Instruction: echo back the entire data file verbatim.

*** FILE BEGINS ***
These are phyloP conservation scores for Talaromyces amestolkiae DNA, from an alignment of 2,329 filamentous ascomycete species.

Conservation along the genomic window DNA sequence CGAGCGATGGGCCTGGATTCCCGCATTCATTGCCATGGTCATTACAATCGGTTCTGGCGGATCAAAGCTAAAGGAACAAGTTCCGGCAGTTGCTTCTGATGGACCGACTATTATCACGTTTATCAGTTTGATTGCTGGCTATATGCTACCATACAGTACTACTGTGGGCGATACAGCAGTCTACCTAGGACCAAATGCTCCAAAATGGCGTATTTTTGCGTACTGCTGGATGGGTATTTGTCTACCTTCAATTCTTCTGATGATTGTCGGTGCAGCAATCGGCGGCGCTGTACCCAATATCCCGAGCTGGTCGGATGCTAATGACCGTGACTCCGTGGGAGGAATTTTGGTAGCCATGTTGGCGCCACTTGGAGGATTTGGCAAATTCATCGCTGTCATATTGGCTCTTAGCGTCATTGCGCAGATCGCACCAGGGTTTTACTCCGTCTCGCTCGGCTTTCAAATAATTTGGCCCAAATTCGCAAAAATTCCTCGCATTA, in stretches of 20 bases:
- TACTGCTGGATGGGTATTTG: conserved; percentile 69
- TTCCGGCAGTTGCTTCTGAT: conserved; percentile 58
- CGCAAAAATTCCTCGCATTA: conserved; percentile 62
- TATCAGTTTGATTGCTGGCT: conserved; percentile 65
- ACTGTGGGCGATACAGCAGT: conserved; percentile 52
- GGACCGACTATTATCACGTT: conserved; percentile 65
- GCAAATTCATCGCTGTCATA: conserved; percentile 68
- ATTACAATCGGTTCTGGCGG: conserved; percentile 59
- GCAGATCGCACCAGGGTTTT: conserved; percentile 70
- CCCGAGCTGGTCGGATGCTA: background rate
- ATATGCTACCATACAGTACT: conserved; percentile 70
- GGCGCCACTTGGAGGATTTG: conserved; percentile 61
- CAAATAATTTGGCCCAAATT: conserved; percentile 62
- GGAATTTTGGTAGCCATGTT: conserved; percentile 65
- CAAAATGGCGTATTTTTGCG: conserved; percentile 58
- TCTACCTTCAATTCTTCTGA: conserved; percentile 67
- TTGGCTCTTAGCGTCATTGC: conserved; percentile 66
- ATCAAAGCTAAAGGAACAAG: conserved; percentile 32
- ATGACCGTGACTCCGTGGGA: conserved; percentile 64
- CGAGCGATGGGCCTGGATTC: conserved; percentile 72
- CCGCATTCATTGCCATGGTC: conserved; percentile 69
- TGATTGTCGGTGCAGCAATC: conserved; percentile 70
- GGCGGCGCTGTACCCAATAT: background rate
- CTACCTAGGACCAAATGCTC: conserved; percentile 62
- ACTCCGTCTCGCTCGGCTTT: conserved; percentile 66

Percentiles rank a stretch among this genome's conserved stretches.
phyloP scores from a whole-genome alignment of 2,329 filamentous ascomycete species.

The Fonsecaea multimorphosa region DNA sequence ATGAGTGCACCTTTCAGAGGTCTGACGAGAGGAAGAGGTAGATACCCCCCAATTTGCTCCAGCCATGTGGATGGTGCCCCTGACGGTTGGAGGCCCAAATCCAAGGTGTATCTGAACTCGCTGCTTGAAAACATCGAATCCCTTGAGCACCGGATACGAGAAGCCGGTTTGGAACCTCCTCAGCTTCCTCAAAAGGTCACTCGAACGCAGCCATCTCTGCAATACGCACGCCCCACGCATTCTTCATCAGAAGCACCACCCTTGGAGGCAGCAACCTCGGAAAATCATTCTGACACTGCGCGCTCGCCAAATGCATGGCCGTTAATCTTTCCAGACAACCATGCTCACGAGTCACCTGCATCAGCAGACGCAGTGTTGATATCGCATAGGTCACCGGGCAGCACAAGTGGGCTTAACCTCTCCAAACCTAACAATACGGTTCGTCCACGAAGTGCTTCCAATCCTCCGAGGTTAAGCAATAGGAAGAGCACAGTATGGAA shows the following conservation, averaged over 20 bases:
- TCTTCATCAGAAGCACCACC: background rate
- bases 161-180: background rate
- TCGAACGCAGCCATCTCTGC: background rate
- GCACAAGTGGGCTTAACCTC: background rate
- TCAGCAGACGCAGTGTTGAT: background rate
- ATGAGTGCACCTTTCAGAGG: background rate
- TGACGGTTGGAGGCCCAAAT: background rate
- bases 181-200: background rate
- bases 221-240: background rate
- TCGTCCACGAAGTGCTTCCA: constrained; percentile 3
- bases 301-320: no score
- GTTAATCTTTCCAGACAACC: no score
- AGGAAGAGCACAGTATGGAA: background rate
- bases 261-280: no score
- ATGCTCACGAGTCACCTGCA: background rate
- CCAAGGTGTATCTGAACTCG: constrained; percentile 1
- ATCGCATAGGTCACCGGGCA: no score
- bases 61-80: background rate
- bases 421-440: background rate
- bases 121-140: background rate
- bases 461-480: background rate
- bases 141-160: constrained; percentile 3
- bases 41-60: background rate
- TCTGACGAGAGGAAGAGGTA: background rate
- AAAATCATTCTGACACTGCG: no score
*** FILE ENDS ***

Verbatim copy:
These are phyloP conservation scores for Talaromyces amestolkiae DNA, from an alignment of 2,329 filamentous ascomycete species.

Conservation along the genomic window DNA sequence CGAGCGATGGGCCTGGATTCCCGCATTCATTGCCATGGTCATTACAATCGGTTCTGGCGGATCAAAGCTAAAGGAACAAGTTCCGGCAGTTGCTTCTGATGGACCGACTATTATCACGTTTATCAGTTTGATTGCTGGCTATATGCTACCATACAGTACTACTGTGGGCGATACAGCAGTCTACCTAGGACCAAATGCTCCAAAATGGCGTATTTTTGCGTACTGCTGGATGGGTATTTGTCTACCTTCAATTCTTCTGATGATTGTCGGTGCAGCAATCGGCGGCGCTGTACCCAATATCCCGAGCTGGTCGGATGCTAATGACCGTGACTCCGTGGGAGGAATTTTGGTAGCCATGTTGGCGCCACTTGGAGGATTTGGCAAATTCATCGCTGTCATATTGGCTCTTAGCGTCATTGCGCAGATCGCACCAGGGTTTTACTCCGTCTCGCTCGGCTTTCAAATAATTTGGCCCAAATTCGCAAAAATTCCTCGCATTA, in stretches of 20 bases:
- TACTGCTGGATGGGTATTTG: conserved; percentile 69
- TTCCGGCAGTTGCTTCTGAT: conserved; percentile 58
- CGCAAAAATTCCTCGCATTA: conserved; percentile 62
- TATCAGTTTGATTGCTGGCT: conserved; percentile 65
- ACTGTGGGCGATACAGCAGT: conserved; percentile 52
- GGACCGACTATTATCACGTT: conserved; percentile 65
- GCAAATTCATCGCTGTCATA: conserved; percentile 68
- ATTACAATCGGTTCTGGCGG: conserved; percentile 59
- GCAGATCGCACCAGGGTTTT: conserved; percentile 70
- CCCGAGCTGGTCGGATGCTA: background rate
- ATATGCTACCATACAGTACT: conserved; percentile 70
- GGCGCCACTTGGAGGATTTG: conserved; percentile 61
- CAAATAATTTGGCCCAAATT: conserved; percentile 62
- GGAATTTTGGTAGCCATGTT: conserved; percentile 65
- CAAAATGGCGTATTTTTGCG: conserved; percentile 58
- TCTACCTTCAATTCTTCTGA: conserved; percentile 67
- TTGGCTCTTAGCGTCATTGC: conserved; percentile 66
- ATCAAAGCTAAAGGAACAAG: conserved; percentile 32
- ATGACCGTGACTCCGTGGGA: conserved; percentile 64
- CGAGCGATGGGCCTGGATTC: conserved; percentile 72
- CCGCATTCATTGCCATGGTC: conserved; percentile 69
- TGATTGTCGGTGCAGCAATC: conserved; percentile 70
- GGCGGCGCTGTACCCAATAT: background rate
- CTACCTAGGACCAAATGCTC: conserved; percentile 62
- ACTCCGTCTCGCTCGGCTTT: conserved; percentile 66

Percentiles rank a stretch among this genome's conserved stretches.
phyloP scores from a whole-genome alignment of 2,329 filamentous ascomycete species.

The Fonsecaea multimorphosa region DNA sequence ATGAGTGCACCTTTCAGAGGTCTGACGAGAGGAAGAGGTAGATACCCCCCAATTTGCTCCAGCCATGTGGATGGTGCCCCTGACGGTTGGAGGCCCAAATCCAAGGTGTATCTGAACTCGCTGCTTGAAAACATCGAATCCCTTGAGCACCGGATACGAGAAGCCGGTTTGGAACCTCCTCAGCTTCCTCAAAAGGTCACTCGAACGCAGCCATCTCTGCAATACGCACGCCCCACGCATTCTTCATCAGAAGCACCACCCTTGGAGGCAGCAACCTCGGAAAATCATTCTGACACTGCGCGCTCGCCAAATGCATGGCCGTTAATCTTTCCAGACAACCATGCTCACGAGTCACCTGCATCAGCAGACGCAGTGTTGATATCGCATAGGTCACCGGGCAGCACAAGTGGGCTTAACCTCTCCAAACCTAACAATACGGTTCGTCCACGAAGTGCTTCCAATCCTCCGAGGTTAAGCAATAGGAAGAGCACAGTATGGAA shows the following conservation, averaged over 20 bases:
- TCTTCATCAGAAGCACCACC: background rate
- bases 161-180: background rate
- TCGAACGCAGCCATCTCTGC: background rate
- GCACAAGTGGGCTTAACCTC: background rate
- TCAGCAGACGCAGTGTTGAT: background rate
- ATGAGTGCACCTTTCAGAGG: background rate
- TGACGGTTGGAGGCCCAAAT: background rate
- bases 181-200: background rate
- bases 221-240: background rate
- TCGTCCACGAAGTGCTTCCA: constrained; percentile 3
- bases 301-320: no score
- GTTAATCTTTCCAGACAACC: no score
- AGGAAGAGCACAGTATGGAA: background rate
- bases 261-280: no score
- ATGCTCACGAGTCACCTGCA: background rate
- CCAAGGTGTATCTGAACTCG: constrained; percentile 1
- ATCGCATAGGTCACCGGGCA: no score
- bases 61-80: background rate
- bases 421-440: background rate
- bases 121-140: background rate
- bases 461-480: background rate
- bases 141-160: constrained; percentile 3
- bases 41-60: background rate
- TCTGACGAGAGGAAGAGGTA: background rate
- AAAATCATTCTGACACTGCG: no score